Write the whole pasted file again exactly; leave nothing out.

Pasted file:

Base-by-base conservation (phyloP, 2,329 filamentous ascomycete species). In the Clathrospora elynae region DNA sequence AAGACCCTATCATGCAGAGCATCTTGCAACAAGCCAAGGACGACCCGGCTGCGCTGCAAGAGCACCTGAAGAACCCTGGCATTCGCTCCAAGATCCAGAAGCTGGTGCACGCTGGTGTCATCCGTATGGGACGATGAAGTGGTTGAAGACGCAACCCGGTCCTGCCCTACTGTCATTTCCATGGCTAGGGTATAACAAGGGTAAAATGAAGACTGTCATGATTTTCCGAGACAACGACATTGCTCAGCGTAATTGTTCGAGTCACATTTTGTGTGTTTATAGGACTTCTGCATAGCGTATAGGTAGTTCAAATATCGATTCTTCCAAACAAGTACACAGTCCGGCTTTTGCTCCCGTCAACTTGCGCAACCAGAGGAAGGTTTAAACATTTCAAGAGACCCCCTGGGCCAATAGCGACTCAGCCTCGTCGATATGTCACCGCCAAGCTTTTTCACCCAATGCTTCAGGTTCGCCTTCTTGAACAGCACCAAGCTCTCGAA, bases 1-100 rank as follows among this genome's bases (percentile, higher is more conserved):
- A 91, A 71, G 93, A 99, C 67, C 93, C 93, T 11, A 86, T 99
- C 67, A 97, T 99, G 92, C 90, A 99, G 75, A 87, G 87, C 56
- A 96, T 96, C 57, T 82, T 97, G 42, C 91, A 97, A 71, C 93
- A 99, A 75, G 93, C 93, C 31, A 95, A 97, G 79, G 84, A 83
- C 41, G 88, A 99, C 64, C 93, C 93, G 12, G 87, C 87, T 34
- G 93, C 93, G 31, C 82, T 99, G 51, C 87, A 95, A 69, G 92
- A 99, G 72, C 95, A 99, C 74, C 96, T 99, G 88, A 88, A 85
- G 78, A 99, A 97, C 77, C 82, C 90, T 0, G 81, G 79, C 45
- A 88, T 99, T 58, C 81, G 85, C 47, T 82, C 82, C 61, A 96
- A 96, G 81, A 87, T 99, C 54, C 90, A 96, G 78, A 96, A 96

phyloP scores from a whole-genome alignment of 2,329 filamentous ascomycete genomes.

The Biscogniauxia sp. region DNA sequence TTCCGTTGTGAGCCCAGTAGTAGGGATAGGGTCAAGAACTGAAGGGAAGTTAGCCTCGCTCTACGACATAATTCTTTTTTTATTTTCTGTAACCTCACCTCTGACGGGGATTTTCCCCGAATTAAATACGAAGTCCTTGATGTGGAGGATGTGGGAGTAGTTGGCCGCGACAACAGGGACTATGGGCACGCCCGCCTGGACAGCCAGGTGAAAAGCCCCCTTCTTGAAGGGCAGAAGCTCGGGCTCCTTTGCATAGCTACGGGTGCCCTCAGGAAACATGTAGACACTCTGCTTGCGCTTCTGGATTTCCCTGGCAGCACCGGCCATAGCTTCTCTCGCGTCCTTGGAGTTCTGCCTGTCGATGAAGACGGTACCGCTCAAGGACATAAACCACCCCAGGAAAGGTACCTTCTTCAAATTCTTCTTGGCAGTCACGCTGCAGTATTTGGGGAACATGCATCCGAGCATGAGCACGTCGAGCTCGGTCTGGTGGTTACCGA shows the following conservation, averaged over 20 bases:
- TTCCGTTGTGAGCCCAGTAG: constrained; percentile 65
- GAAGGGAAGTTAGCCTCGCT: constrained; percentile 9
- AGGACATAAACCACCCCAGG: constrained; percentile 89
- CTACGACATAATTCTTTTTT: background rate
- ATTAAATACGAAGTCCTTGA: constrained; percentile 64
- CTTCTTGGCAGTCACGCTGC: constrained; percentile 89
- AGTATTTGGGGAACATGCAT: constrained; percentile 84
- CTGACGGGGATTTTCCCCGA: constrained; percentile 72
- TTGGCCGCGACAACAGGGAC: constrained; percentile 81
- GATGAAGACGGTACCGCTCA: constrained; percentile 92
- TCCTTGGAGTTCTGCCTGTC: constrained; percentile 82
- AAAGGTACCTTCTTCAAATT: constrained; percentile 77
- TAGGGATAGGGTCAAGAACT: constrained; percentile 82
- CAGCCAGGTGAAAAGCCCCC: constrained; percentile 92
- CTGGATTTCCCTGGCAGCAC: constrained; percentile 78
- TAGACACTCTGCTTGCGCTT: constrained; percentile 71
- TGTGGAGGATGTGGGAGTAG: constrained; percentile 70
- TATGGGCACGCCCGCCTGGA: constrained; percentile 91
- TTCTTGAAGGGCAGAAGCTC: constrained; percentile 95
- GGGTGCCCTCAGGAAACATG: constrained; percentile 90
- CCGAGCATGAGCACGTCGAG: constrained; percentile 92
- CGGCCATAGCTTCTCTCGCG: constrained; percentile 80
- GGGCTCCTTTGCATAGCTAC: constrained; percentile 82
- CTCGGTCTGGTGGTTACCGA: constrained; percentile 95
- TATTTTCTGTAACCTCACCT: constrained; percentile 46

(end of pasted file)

Base-by-base conservation (phyloP, 2,329 filamentous ascomycete species). In the Clathrospora elynae region DNA sequence AAGACCCTATCATGCAGAGCATCTTGCAACAAGCCAAGGACGACCCGGCTGCGCTGCAAGAGCACCTGAAGAACCCTGGCATTCGCTCCAAGATCCAGAAGCTGGTGCACGCTGGTGTCATCCGTATGGGACGATGAAGTGGTTGAAGACGCAACCCGGTCCTGCCCTACTGTCATTTCCATGGCTAGGGTATAACAAGGGTAAAATGAAGACTGTCATGATTTTCCGAGACAACGACATTGCTCAGCGTAATTGTTCGAGTCACATTTTGTGTGTTTATAGGACTTCTGCATAGCGTATAGGTAGTTCAAATATCGATTCTTCCAAACAAGTACACAGTCCGGCTTTTGCTCCCGTCAACTTGCGCAACCAGAGGAAGGTTTAAACATTTCAAGAGACCCCCTGGGCCAATAGCGACTCAGCCTCGTCGATATGTCACCGCCAAGCTTTTTCACCCAATGCTTCAGGTTCGCCTTCTTGAACAGCACCAAGCTCTCGAA, bases 1-100 rank as follows among this genome's bases (percentile, higher is more conserved):
- A 91, A 71, G 93, A 99, C 67, C 93, C 93, T 11, A 86, T 99
- C 67, A 97, T 99, G 92, C 90, A 99, G 75, A 87, G 87, C 56
- A 96, T 96, C 57, T 82, T 97, G 42, C 91, A 97, A 71, C 93
- A 99, A 75, G 93, C 93, C 31, A 95, A 97, G 79, G 84, A 83
- C 41, G 88, A 99, C 64, C 93, C 93, G 12, G 87, C 87, T 34
- G 93, C 93, G 31, C 82, T 99, G 51, C 87, A 95, A 69, G 92
- A 99, G 72, C 95, A 99, C 74, C 96, T 99, G 88, A 88, A 85
- G 78, A 99, A 97, C 77, C 82, C 90, T 0, G 81, G 79, C 45
- A 88, T 99, T 58, C 81, G 85, C 47, T 82, C 82, C 61, A 96
- A 96, G 81, A 87, T 99, C 54, C 90, A 96, G 78, A 96, A 96

phyloP scores from a whole-genome alignment of 2,329 filamentous ascomycete genomes.

The Biscogniauxia sp. region DNA sequence TTCCGTTGTGAGCCCAGTAGTAGGGATAGGGTCAAGAACTGAAGGGAAGTTAGCCTCGCTCTACGACATAATTCTTTTTTTATTTTCTGTAACCTCACCTCTGACGGGGATTTTCCCCGAATTAAATACGAAGTCCTTGATGTGGAGGATGTGGGAGTAGTTGGCCGCGACAACAGGGACTATGGGCACGCCCGCCTGGACAGCCAGGTGAAAAGCCCCCTTCTTGAAGGGCAGAAGCTCGGGCTCCTTTGCATAGCTACGGGTGCCCTCAGGAAACATGTAGACACTCTGCTTGCGCTTCTGGATTTCCCTGGCAGCACCGGCCATAGCTTCTCTCGCGTCCTTGGAGTTCTGCCTGTCGATGAAGACGGTACCGCTCAAGGACATAAACCACCCCAGGAAAGGTACCTTCTTCAAATTCTTCTTGGCAGTCACGCTGCAGTATTTGGGGAACATGCATCCGAGCATGAGCACGTCGAGCTCGGTCTGGTGGTTACCGA shows the following conservation, averaged over 20 bases:
- TTCCGTTGTGAGCCCAGTAG: constrained; percentile 65
- GAAGGGAAGTTAGCCTCGCT: constrained; percentile 9
- AGGACATAAACCACCCCAGG: constrained; percentile 89
- CTACGACATAATTCTTTTTT: background rate
- ATTAAATACGAAGTCCTTGA: constrained; percentile 64
- CTTCTTGGCAGTCACGCTGC: constrained; percentile 89
- AGTATTTGGGGAACATGCAT: constrained; percentile 84
- CTGACGGGGATTTTCCCCGA: constrained; percentile 72
- TTGGCCGCGACAACAGGGAC: constrained; percentile 81
- GATGAAGACGGTACCGCTCA: constrained; percentile 92
- TCCTTGGAGTTCTGCCTGTC: constrained; percentile 82
- AAAGGTACCTTCTTCAAATT: constrained; percentile 77
- TAGGGATAGGGTCAAGAACT: constrained; percentile 82
- CAGCCAGGTGAAAAGCCCCC: constrained; percentile 92
- CTGGATTTCCCTGGCAGCAC: constrained; percentile 78
- TAGACACTCTGCTTGCGCTT: constrained; percentile 71
- TGTGGAGGATGTGGGAGTAG: constrained; percentile 70
- TATGGGCACGCCCGCCTGGA: constrained; percentile 91
- TTCTTGAAGGGCAGAAGCTC: constrained; percentile 95
- GGGTGCCCTCAGGAAACATG: constrained; percentile 90
- CCGAGCATGAGCACGTCGAG: constrained; percentile 92
- CGGCCATAGCTTCTCTCGCG: constrained; percentile 80
- GGGCTCCTTTGCATAGCTAC: constrained; percentile 82
- CTCGGTCTGGTGGTTACCGA: constrained; percentile 95
- TATTTTCTGTAACCTCACCT: constrained; percentile 46